Information management and dissemination of HIV/AIDS information by NGOs in Zimbabwe: An explanatory study

 

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dc.contributor.advisor Smith, Gretchen en_ZA
dc.contributor.author Matizirofa, Lazarus en_ZA
dc.date.accessioned 2014-10-23T07:06:39Z
dc.date.available 2014-10-23T07:06:39Z
dc.date.issued 2005 en_ZA
dc.identifier.citation Matizirofa, L. 2005. Information management and dissemination of HIV/AIDS information by NGOs in Zimbabwe: An explanatory study. University of Cape Town. en_ZA
dc.identifier.uri http://hdl.handle.net/11427/8726
dc.description Includes bibliographical references (leaves 99-119). en_ZA
dc.description.abstract The HIV/AIDS epidemic has become a serious health, social and economic problem in Zimbabwe. Almost 30 percent of the population had been infected by AIDS (Acquired immune Deficiency Syndrome) by 2004. The epidemic has also affected almost the entire population in one way or another - domestically, socially and economically. Zimbabwe faces a long-term development disaster because of the effects of the disease across the societal spectrum. AIDS is threatening every fibre of the nation from food supply to economic productivity, and not least human resource development. Many households have lost their principal source of income to the disease and have become impoverished. The national budget is increasingly under pressure as scarce resources are channelled to fight the HIV/AIDS pandemic. Despite a multitude of interventions aimed at preventing the scourge of the epidemic on the health system, the economy and human development, HIV/AIDS still presents a problem of enormous magnitude in Zimbabwe. It is argued that a major limitation of the various interventions to fight the pandemic has been the failure to extensively and effectively harness knowledge and disseminate information relating to all aspects of HIV/AIDS in Zimbabwe. The NGO sector, because of its grassroots involvement with the disease, is particularly well placed to fulfil such a role. The main aim of this study was to explore information and knowledge management and dissemination by HIV/AIDS NGOS in Zimbabwe. A further objective was to identity in the literature strategies that have been used, vis-a-vis modern information and knowledge management practice, in cognate sectors of development in Zimbabwe and other countries. It is argued that by applying appropriate information and knowledge management practices valuable knowledge and information that relate to how communities experience the problems and the impact associated with HlV/AIDS can be gathered and disseminated. Information and knowledge management is recommended by the United Nations' UNAIDS as the best way to harness both tacit and explicit information related to all aspects of the epidemic. A survey was conducted amongst 64 HIV/AIDS NGOs based in Harare, Zimbabwe. Data was collected using questionnaires, key informant interviews, and observation methods, and this was further supported by data collected from documentary and electronic sources. The main outcome of the study indicates that information and knowledge management is generally not well practised in the HIV/AIDS NGO sector in Zimbabwe. This is despite the fact that 75% of the NGOs had information services in place. Far too few qualified staff have been appointed to manage information services and this lack of professional skills has had a negative impact on HIV/AIDS information dissemination. It is argued that in a society such as in Zimbabwe, effective information dissemination measures are needed to assist social, economic and scientific interventions. It was further established that a sound information and knowledge management policy, and information technology developments were needed to address the information service challenges. The other main outcome showed that NGOS were not networking effectively among themselves, with government and other role players such as the private sector, educational institutions and churches, etc. Lastly, there was a strong indication that information technology, i.e., computers and accessories, the Internet, intranets, databases and audio-visuals, etc.. were not fully utilised, this is despite the fact that in other countries they have been very effective to assist in the creation, generation, gathering and diffusion of information. Based on the research outcomes, the researcher thus proposes that information and knowledge management practices should be set in place in the HIV/AIDS sector of Zimbabwe. NGOs should ensure that information services are run and manned by skilled and trained information officers. It is also suggested that government should be encouraged to become more involved and complement the work done by NGOs by reviewing the 1985 NLDS Act and other policy instruments. The study further recommends that, HIV/AIDS NGOs should work towards networking and providing a single shared dissemination source to the public, such as a national database, which would be hosted via a web-based internet portal. This would also enable NGOs to explore further networking efforts such as communities of practice (expert forums), a national HIV/AIDS bibliography and electronic publishing. en_ZA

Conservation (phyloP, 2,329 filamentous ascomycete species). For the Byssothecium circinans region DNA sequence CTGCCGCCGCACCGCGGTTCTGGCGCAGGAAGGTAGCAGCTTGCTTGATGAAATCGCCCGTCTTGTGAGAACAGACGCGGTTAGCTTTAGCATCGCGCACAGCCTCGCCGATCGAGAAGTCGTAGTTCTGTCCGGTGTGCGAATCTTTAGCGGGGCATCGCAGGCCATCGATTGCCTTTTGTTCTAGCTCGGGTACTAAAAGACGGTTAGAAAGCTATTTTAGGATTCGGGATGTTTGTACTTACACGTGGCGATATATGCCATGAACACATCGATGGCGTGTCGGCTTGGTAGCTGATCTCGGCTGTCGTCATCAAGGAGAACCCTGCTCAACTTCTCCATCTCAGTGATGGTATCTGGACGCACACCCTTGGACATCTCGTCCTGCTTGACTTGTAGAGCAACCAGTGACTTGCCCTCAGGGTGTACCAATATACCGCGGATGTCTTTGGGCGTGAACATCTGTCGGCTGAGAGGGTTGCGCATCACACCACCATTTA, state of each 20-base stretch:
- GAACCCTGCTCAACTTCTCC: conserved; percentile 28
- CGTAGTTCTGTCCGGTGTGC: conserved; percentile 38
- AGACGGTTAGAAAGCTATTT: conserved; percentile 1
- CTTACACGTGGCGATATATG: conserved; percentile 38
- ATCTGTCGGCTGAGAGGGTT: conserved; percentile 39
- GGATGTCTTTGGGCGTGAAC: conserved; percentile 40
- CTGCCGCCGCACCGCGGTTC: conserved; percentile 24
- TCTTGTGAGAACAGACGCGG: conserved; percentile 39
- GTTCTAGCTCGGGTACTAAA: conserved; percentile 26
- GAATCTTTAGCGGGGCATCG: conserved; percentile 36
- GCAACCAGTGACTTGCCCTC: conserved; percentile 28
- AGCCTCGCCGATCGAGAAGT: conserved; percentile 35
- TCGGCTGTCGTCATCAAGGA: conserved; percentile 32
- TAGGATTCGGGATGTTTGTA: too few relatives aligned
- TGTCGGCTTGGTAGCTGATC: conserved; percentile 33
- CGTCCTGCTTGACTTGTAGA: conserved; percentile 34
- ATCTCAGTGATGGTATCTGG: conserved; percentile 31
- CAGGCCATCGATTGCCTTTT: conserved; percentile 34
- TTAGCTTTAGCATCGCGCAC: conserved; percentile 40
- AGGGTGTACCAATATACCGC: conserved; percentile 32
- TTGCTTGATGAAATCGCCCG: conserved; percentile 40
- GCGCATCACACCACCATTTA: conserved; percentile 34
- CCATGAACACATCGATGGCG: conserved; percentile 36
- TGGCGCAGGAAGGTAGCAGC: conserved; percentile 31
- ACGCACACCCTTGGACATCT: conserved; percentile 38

dc.language.iso eng en_ZA
dc.subject.other Library and Information Studies en_ZA
dc.title Information management and dissemination of HIV/AIDS information by NGOs in Zimbabwe: An explanatory study en_ZA
dc.type Thesis / Dissertation en_ZA
uct.type.publication Research en_ZA
uct.type.resource Thesis en_ZA
dc.publisher.institution University of Cape Town
dc.publisher.faculty Unknown en_ZA
dc.publisher.department Library and Information Studies Centre (LISC) en_ZA
dc.type.qualificationlevel Masters en_ZA
dc.type.qualificationname MA en_ZA
uct.type.filetype Text
uct.type.filetype Image


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